Is the GFC Over?

Do you want the good news first or the bad news?

 If you live in Australia, the ‘good news’ is that we have ‘beaten’ the GFC (global financial crisis, which began 2007/2008). This is according to our Reserve Bank Governor, Glenn Stevens.

Now, the bad news. Stevens is raising our interest rates!

During the GFC, Australia apparently received ‘tropical rain’ while America and elsewhere experienced cyclones. With Australia looking good and China, our good customer, rising higher and higher in the global economy, perhaps we can take a breather. Loosen our belts alittle and enjoy life.

Not so fast...  Before people ‘pop the champagne cork’ there are a few things to bear in mind:

In Australia, the economy has held up reasonably well, especially in the area of unemployment (5.3% in February 2010). The Reserve Bank raised interest rates a quarter of a percent to 4%. The 10 year average on a basic variable rate was 6.6%, so things are still under control. But it is not cause for celebration.

Home affordability, which was a campaign promise of the current Rudd Government, is becoming less, not more. This puts enormous strains on families, meaning that a minimum of 2 (above average) incomes are required just to service a mortgage of between $250,000 to $500,000. Housing prices remain stubbornly high and are even increasing. So are rental properties.

In the March 8th (Melbourne) Herald Sun, in an article entitled ‘2010: Bricks and Torture’ by Lisa Mayoh, it now takes the average family three times as long to repay a mortgage than it did in 1960. Back then, with a wage of $1.08 an hour, it took 25 hours to earn the $25 a month repayment for a mortgage of $4,620 at 5%. Today, at $30 an hour, it takes 70 hours or nearly two weeks to make the monthly repayment of $2,124 to pay a mortgage of $283,000 at 6.64%.

In summary, a 1960 house took 7,500 hours of work to pay off.

In 2010, it now takes 19,374 hours to pay off the house.

The Rudd Government recently loosened Australia’s normally strict home ownership rules. Now certain overseas people, looking for an investment in safe and stable Australia, are able to buy homes here. In some cases, they are paying even double the amount of what is being asked. This makes home affordability even more elusive.

But there is more. We are all part of a global economy (it is like saying we are all connected to the same oceans, even if they have different names). While it is possible to have ‘ports’ and ‘shelters’ along the coast, ultimately what happens in one major economy affects the other. And some parts of the global economy are not doing very well.

For example, within the European Union, there is the serious situation with five member states known by the acronym PIIGS. This stands for Portugal, Ireland, Italy, Greece, and Spain, who are all in economic trouble. In Greece’s case, they have a bloated bureaucracy and a high rate of tax evasion. How the EU handles this crisis remains to be seen, but what happens to one (or, in this case, five) members affects the entire Union.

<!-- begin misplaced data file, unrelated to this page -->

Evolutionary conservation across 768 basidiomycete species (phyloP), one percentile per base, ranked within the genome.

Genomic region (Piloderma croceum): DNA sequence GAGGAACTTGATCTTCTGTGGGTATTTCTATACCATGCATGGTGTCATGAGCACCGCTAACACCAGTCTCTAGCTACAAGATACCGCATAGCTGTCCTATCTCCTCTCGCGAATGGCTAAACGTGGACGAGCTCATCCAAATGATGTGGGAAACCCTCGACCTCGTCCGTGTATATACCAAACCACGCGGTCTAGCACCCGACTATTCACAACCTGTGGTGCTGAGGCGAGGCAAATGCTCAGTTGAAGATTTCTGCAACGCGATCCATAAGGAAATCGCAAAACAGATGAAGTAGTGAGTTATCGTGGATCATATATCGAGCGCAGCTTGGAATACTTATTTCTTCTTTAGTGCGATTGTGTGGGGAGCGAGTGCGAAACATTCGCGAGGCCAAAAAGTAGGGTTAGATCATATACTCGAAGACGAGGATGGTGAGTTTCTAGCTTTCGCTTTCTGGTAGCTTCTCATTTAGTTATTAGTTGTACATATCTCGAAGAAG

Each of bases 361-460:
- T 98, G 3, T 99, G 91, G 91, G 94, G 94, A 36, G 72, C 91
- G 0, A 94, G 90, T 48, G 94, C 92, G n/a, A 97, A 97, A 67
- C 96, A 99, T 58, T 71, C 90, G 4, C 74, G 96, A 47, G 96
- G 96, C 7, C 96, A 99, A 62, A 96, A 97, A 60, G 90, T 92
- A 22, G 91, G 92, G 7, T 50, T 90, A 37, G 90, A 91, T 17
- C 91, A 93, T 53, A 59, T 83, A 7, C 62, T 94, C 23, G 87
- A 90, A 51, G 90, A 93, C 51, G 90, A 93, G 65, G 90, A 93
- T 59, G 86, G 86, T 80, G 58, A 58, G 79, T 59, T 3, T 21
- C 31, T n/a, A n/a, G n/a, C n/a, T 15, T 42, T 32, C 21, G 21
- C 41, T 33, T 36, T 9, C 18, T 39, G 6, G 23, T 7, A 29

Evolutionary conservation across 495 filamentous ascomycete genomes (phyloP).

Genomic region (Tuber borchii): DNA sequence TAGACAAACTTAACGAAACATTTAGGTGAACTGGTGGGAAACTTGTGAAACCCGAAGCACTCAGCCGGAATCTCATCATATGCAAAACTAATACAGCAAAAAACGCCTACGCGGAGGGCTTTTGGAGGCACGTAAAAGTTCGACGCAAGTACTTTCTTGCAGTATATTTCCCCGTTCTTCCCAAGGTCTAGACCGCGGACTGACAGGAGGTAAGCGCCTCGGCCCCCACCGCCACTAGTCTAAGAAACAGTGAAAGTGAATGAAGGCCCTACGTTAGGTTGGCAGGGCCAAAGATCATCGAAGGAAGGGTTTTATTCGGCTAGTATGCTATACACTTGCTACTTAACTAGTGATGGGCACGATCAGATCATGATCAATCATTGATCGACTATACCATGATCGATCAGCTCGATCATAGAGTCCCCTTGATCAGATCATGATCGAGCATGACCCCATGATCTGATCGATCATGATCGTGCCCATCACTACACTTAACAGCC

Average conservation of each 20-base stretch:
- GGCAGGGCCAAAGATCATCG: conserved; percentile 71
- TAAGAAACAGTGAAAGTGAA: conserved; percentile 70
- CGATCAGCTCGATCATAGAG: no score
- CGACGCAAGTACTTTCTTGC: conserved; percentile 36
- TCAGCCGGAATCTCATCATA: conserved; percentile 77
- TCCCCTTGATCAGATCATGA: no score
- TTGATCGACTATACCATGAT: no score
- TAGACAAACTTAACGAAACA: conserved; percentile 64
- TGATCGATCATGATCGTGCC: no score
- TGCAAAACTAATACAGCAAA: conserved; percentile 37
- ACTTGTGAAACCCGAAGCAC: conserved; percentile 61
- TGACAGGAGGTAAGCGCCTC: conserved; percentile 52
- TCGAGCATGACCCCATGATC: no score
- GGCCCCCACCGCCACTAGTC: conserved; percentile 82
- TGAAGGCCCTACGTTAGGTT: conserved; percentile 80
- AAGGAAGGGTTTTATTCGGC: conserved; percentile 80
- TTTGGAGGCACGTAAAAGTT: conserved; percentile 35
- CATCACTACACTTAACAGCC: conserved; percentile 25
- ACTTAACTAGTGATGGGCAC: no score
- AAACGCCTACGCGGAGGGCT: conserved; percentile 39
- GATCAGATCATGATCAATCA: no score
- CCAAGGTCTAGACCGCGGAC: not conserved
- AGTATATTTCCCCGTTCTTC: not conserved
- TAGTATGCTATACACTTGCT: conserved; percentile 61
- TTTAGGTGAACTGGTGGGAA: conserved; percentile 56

Then there is the United States. ‘Experts’ are saying that the Obama Administrations ‘bailouts,’ ‘stimulus package,’ and general intervention, have prevented another Great Depression. We hope and pray this is the case. But remember that America’s is just under 10 percent unemployment, the housing market is flat, and a staggering $1.6 trillion dollar budget deficit for the fiscal year is forecast (remember the time of $300-400 million budget deficits? Seemed then like the ‘good ole days’). In addition, a couple of the big American banks are still in trouble, even with government bailouts. The notion of ‘too big to fail’ may not apply this time around. If the world’s sole military and economic superpower falters, there is no way the rest of the world will not feel the affects.

So will we be having GFC Mark II? We might. What can we do?

Practical Advice for Our Global Friends

First, I would caution anyone to be careful about getting into debt. It should be comfortably ‘serviceable debt’ for something that is sure to increase in value in the long term. Don’t look for a fast fix or a ‘get rich quick’ scheme. Look long term! If you cannot comfortably service the debt, or if you are in danger of ‘losing sleep’ over it, then don’t do it! Try to finance on one income rather than two ... because if the 2nd income ceases, the strain on your finances could be unbearable.

Second, do everything in your power to retire debt. Debt reduction, not debt expansion, should be a top priority.

Third, do what Joseph did in the Book of Genesis. If you are experiencing ‘good times,’ then store away for the ‘lean years.’ Live within or below your means. Spend less, earn more.

Fourth, make a budget and live by it. Put a section in for unforeseeable circumstances, which can happen to anyone. So no matter what happens, you can breathe easier.

Fifth, remember there are two economies: the global economy and God’s economy. Everyone is affected by the first, but only the people of faith enjoy the second. The good news is that God’s economy is stronger, more resilient, and able to overcome and override the global economy.

The example of Isaac in Genesis 26 is revealing. Wherever he placed his spade, a well of springing water flow. When he sowed in the land, he reaped 100-fold. Remember the ‘land’ was the parched Negev wilderness, with an annual rainfall of 5 cm. Remarkably, Isaac prospered during a time of drought and famine. It was because he lived on God’s economy, not man’s. Habakkuk discovered the same thing in Chapter 3:17-19.

Whatever you do, start living by God’s economy, which includes faith, discipline, obedience, giving (sowing) and reaping. You cannot go wrong and will never look back.


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